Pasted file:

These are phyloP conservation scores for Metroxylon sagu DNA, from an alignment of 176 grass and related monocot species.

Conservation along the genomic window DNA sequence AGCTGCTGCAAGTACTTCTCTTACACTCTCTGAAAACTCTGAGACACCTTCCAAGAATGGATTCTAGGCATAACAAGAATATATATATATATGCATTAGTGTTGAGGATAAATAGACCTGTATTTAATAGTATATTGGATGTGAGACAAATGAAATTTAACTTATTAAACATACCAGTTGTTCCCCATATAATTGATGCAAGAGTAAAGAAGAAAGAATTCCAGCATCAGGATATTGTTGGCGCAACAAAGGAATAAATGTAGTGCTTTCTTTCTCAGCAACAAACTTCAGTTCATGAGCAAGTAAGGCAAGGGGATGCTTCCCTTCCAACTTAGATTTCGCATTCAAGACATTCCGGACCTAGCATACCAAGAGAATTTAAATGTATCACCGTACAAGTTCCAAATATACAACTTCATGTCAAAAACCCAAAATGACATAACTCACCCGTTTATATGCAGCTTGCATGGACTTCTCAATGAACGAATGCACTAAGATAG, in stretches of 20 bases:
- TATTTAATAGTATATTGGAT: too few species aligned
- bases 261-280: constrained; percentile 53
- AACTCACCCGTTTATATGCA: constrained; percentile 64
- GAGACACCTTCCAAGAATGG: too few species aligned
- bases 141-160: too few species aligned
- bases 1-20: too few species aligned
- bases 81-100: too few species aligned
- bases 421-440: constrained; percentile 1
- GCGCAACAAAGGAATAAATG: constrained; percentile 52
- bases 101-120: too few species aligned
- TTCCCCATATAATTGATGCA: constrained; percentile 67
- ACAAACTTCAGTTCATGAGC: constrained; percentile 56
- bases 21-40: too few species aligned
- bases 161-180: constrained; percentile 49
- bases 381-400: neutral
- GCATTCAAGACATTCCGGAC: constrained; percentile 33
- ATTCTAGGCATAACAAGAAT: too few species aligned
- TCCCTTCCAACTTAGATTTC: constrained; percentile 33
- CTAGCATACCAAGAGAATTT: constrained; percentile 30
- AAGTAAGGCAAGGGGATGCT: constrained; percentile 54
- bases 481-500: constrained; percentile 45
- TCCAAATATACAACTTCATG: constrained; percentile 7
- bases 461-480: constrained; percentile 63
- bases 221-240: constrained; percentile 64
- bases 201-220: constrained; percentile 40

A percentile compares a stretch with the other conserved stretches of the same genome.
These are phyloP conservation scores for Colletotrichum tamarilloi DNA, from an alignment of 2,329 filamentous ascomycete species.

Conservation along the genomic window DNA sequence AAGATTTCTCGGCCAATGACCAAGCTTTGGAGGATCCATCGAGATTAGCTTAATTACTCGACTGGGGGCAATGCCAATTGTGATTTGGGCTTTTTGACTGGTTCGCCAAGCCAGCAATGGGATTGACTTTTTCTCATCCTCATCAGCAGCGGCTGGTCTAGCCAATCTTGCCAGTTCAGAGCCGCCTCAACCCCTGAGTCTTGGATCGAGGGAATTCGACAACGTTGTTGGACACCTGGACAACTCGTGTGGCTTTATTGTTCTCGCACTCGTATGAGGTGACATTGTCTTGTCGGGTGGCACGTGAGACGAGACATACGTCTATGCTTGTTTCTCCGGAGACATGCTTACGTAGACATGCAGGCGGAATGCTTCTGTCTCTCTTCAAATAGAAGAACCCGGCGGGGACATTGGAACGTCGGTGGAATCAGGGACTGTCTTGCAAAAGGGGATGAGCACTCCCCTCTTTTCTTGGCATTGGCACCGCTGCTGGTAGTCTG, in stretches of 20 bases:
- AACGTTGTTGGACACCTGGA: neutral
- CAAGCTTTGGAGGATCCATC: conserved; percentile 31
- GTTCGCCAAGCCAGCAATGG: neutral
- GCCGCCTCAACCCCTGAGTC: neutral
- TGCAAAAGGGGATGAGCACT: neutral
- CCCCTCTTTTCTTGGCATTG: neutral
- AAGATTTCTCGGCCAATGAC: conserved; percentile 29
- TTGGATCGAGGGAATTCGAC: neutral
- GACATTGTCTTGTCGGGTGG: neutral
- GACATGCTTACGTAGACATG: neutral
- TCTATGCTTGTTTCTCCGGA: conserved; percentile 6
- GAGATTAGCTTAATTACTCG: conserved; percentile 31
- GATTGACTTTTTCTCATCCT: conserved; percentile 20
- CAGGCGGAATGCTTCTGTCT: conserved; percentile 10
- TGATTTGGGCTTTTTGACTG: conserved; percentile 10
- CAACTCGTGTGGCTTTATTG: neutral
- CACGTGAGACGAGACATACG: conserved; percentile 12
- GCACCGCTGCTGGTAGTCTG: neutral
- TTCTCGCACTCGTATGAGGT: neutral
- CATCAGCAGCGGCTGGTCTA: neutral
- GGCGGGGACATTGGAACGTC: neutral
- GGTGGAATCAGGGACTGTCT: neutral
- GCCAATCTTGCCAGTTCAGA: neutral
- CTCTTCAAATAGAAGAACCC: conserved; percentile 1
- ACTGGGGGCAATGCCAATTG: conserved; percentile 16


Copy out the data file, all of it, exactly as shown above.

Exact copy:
These are phyloP conservation scores for Metroxylon sagu DNA, from an alignment of 176 grass and related monocot species.

Conservation along the genomic window DNA sequence AGCTGCTGCAAGTACTTCTCTTACACTCTCTGAAAACTCTGAGACACCTTCCAAGAATGGATTCTAGGCATAACAAGAATATATATATATATGCATTAGTGTTGAGGATAAATAGACCTGTATTTAATAGTATATTGGATGTGAGACAAATGAAATTTAACTTATTAAACATACCAGTTGTTCCCCATATAATTGATGCAAGAGTAAAGAAGAAAGAATTCCAGCATCAGGATATTGTTGGCGCAACAAAGGAATAAATGTAGTGCTTTCTTTCTCAGCAACAAACTTCAGTTCATGAGCAAGTAAGGCAAGGGGATGCTTCCCTTCCAACTTAGATTTCGCATTCAAGACATTCCGGACCTAGCATACCAAGAGAATTTAAATGTATCACCGTACAAGTTCCAAATATACAACTTCATGTCAAAAACCCAAAATGACATAACTCACCCGTTTATATGCAGCTTGCATGGACTTCTCAATGAACGAATGCACTAAGATAG, in stretches of 20 bases:
- TATTTAATAGTATATTGGAT: too few species aligned
- bases 261-280: constrained; percentile 53
- AACTCACCCGTTTATATGCA: constrained; percentile 64
- GAGACACCTTCCAAGAATGG: too few species aligned
- bases 141-160: too few species aligned
- bases 1-20: too few species aligned
- bases 81-100: too few species aligned
- bases 421-440: constrained; percentile 1
- GCGCAACAAAGGAATAAATG: constrained; percentile 52
- bases 101-120: too few species aligned
- TTCCCCATATAATTGATGCA: constrained; percentile 67
- ACAAACTTCAGTTCATGAGC: constrained; percentile 56
- bases 21-40: too few species aligned
- bases 161-180: constrained; percentile 49
- bases 381-400: neutral
- GCATTCAAGACATTCCGGAC: constrained; percentile 33
- ATTCTAGGCATAACAAGAAT: too few species aligned
- TCCCTTCCAACTTAGATTTC: constrained; percentile 33
- CTAGCATACCAAGAGAATTT: constrained; percentile 30
- AAGTAAGGCAAGGGGATGCT: constrained; percentile 54
- bases 481-500: constrained; percentile 45
- TCCAAATATACAACTTCATG: constrained; percentile 7
- bases 461-480: constrained; percentile 63
- bases 221-240: constrained; percentile 64
- bases 201-220: constrained; percentile 40

A percentile compares a stretch with the other conserved stretches of the same genome.
These are phyloP conservation scores for Colletotrichum tamarilloi DNA, from an alignment of 2,329 filamentous ascomycete species.

Conservation along the genomic window DNA sequence AAGATTTCTCGGCCAATGACCAAGCTTTGGAGGATCCATCGAGATTAGCTTAATTACTCGACTGGGGGCAATGCCAATTGTGATTTGGGCTTTTTGACTGGTTCGCCAAGCCAGCAATGGGATTGACTTTTTCTCATCCTCATCAGCAGCGGCTGGTCTAGCCAATCTTGCCAGTTCAGAGCCGCCTCAACCCCTGAGTCTTGGATCGAGGGAATTCGACAACGTTGTTGGACACCTGGACAACTCGTGTGGCTTTATTGTTCTCGCACTCGTATGAGGTGACATTGTCTTGTCGGGTGGCACGTGAGACGAGACATACGTCTATGCTTGTTTCTCCGGAGACATGCTTACGTAGACATGCAGGCGGAATGCTTCTGTCTCTCTTCAAATAGAAGAACCCGGCGGGGACATTGGAACGTCGGTGGAATCAGGGACTGTCTTGCAAAAGGGGATGAGCACTCCCCTCTTTTCTTGGCATTGGCACCGCTGCTGGTAGTCTG, in stretches of 20 bases:
- AACGTTGTTGGACACCTGGA: neutral
- CAAGCTTTGGAGGATCCATC: conserved; percentile 31
- GTTCGCCAAGCCAGCAATGG: neutral
- GCCGCCTCAACCCCTGAGTC: neutral
- TGCAAAAGGGGATGAGCACT: neutral
- CCCCTCTTTTCTTGGCATTG: neutral
- AAGATTTCTCGGCCAATGAC: conserved; percentile 29
- TTGGATCGAGGGAATTCGAC: neutral
- GACATTGTCTTGTCGGGTGG: neutral
- GACATGCTTACGTAGACATG: neutral
- TCTATGCTTGTTTCTCCGGA: conserved; percentile 6
- GAGATTAGCTTAATTACTCG: conserved; percentile 31
- GATTGACTTTTTCTCATCCT: conserved; percentile 20
- CAGGCGGAATGCTTCTGTCT: conserved; percentile 10
- TGATTTGGGCTTTTTGACTG: conserved; percentile 10
- CAACTCGTGTGGCTTTATTG: neutral
- CACGTGAGACGAGACATACG: conserved; percentile 12
- GCACCGCTGCTGGTAGTCTG: neutral
- TTCTCGCACTCGTATGAGGT: neutral
- CATCAGCAGCGGCTGGTCTA: neutral
- GGCGGGGACATTGGAACGTC: neutral
- GGTGGAATCAGGGACTGTCT: neutral
- GCCAATCTTGCCAGTTCAGA: neutral
- CTCTTCAAATAGAAGAACCC: conserved; percentile 1
- ACTGGGGGCAATGCCAATTG: conserved; percentile 16